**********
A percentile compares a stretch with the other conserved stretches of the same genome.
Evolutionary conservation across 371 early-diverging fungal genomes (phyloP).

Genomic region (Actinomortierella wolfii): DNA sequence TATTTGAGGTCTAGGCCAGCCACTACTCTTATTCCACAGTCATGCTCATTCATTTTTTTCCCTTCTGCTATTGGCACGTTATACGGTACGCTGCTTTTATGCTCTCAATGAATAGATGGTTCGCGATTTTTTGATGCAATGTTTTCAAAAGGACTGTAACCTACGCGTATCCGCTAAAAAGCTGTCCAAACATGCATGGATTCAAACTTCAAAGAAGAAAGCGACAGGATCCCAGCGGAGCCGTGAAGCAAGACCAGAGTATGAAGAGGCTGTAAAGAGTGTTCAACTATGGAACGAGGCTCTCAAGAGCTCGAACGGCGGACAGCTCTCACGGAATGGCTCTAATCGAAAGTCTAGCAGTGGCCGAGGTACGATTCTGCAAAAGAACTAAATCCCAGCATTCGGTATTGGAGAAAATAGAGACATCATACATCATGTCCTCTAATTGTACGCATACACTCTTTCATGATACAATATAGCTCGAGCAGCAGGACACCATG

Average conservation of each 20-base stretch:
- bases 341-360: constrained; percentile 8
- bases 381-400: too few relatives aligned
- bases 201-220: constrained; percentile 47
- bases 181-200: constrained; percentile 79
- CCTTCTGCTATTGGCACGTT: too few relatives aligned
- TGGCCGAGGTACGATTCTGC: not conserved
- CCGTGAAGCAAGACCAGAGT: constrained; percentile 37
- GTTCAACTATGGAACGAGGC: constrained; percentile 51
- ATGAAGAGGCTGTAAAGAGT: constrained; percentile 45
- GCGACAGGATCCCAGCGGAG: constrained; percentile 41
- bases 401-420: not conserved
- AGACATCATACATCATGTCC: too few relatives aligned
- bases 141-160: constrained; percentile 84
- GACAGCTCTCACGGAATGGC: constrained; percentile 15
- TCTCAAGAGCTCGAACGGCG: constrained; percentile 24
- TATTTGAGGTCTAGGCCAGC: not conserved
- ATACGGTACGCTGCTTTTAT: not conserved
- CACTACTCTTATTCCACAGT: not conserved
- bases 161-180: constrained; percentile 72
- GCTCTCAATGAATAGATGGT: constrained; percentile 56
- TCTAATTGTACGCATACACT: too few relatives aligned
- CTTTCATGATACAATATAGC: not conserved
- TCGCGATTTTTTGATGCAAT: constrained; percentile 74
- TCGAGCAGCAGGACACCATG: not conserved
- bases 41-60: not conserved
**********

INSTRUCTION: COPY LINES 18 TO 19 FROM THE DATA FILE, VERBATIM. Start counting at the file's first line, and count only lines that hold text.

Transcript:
- GACAGCTCTCACGGAATGGC: constrained; percentile 15
- TCTCAAGAGCTCGAACGGCG: constrained; percentile 24